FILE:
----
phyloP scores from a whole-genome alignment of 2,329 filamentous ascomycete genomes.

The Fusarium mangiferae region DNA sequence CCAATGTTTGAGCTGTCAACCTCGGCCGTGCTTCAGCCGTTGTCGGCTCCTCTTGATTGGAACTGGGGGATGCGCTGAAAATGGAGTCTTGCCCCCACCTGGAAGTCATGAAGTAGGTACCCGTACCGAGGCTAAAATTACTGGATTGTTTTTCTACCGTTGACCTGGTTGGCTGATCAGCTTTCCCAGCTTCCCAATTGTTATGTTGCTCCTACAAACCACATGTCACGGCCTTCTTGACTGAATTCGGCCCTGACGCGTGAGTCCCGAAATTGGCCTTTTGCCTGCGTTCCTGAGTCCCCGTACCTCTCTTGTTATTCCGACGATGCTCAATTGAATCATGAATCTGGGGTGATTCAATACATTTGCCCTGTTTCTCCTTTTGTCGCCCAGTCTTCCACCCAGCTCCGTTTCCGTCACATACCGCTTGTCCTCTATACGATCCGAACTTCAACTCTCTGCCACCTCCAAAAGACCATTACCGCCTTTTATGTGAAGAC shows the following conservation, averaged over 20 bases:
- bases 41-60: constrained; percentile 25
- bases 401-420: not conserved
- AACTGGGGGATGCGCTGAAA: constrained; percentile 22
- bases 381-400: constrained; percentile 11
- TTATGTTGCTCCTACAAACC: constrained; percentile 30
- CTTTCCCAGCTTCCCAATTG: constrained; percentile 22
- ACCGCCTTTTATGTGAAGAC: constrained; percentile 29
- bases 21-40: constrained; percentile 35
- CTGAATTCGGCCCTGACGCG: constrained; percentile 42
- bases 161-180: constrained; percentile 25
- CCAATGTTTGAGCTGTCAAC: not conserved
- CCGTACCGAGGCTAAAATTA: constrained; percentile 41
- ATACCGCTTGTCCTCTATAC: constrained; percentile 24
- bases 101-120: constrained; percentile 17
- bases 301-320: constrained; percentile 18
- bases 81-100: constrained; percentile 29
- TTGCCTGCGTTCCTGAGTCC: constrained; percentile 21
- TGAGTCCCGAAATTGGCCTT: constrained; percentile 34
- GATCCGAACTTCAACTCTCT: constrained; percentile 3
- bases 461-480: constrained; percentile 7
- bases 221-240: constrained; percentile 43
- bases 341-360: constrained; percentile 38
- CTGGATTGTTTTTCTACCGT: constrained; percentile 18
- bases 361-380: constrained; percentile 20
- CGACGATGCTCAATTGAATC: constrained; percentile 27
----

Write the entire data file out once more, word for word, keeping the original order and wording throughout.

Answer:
phyloP scores from a whole-genome alignment of 2,329 filamentous ascomycete genomes.

The Fusarium mangiferae region DNA sequence CCAATGTTTGAGCTGTCAACCTCGGCCGTGCTTCAGCCGTTGTCGGCTCCTCTTGATTGGAACTGGGGGATGCGCTGAAAATGGAGTCTTGCCCCCACCTGGAAGTCATGAAGTAGGTACCCGTACCGAGGCTAAAATTACTGGATTGTTTTTCTACCGTTGACCTGGTTGGCTGATCAGCTTTCCCAGCTTCCCAATTGTTATGTTGCTCCTACAAACCACATGTCACGGCCTTCTTGACTGAATTCGGCCCTGACGCGTGAGTCCCGAAATTGGCCTTTTGCCTGCGTTCCTGAGTCCCCGTACCTCTCTTGTTATTCCGACGATGCTCAATTGAATCATGAATCTGGGGTGATTCAATACATTTGCCCTGTTTCTCCTTTTGTCGCCCAGTCTTCCACCCAGCTCCGTTTCCGTCACATACCGCTTGTCCTCTATACGATCCGAACTTCAACTCTCTGCCACCTCCAAAAGACCATTACCGCCTTTTATGTGAAGAC shows the following conservation, averaged over 20 bases:
- bases 41-60: constrained; percentile 25
- bases 401-420: not conserved
- AACTGGGGGATGCGCTGAAA: constrained; percentile 22
- bases 381-400: constrained; percentile 11
- TTATGTTGCTCCTACAAACC: constrained; percentile 30
- CTTTCCCAGCTTCCCAATTG: constrained; percentile 22
- ACCGCCTTTTATGTGAAGAC: constrained; percentile 29
- bases 21-40: constrained; percentile 35
- CTGAATTCGGCCCTGACGCG: constrained; percentile 42
- bases 161-180: constrained; percentile 25
- CCAATGTTTGAGCTGTCAAC: not conserved
- CCGTACCGAGGCTAAAATTA: constrained; percentile 41
- ATACCGCTTGTCCTCTATAC: constrained; percentile 24
- bases 101-120: constrained; percentile 17
- bases 301-320: constrained; percentile 18
- bases 81-100: constrained; percentile 29
- TTGCCTGCGTTCCTGAGTCC: constrained; percentile 21
- TGAGTCCCGAAATTGGCCTT: constrained; percentile 34
- GATCCGAACTTCAACTCTCT: constrained; percentile 3
- bases 461-480: constrained; percentile 7
- bases 221-240: constrained; percentile 43
- bases 341-360: constrained; percentile 38
- CTGGATTGTTTTTCTACCGT: constrained; percentile 18
- bases 361-380: constrained; percentile 20
- CGACGATGCTCAATTGAATC: constrained; percentile 27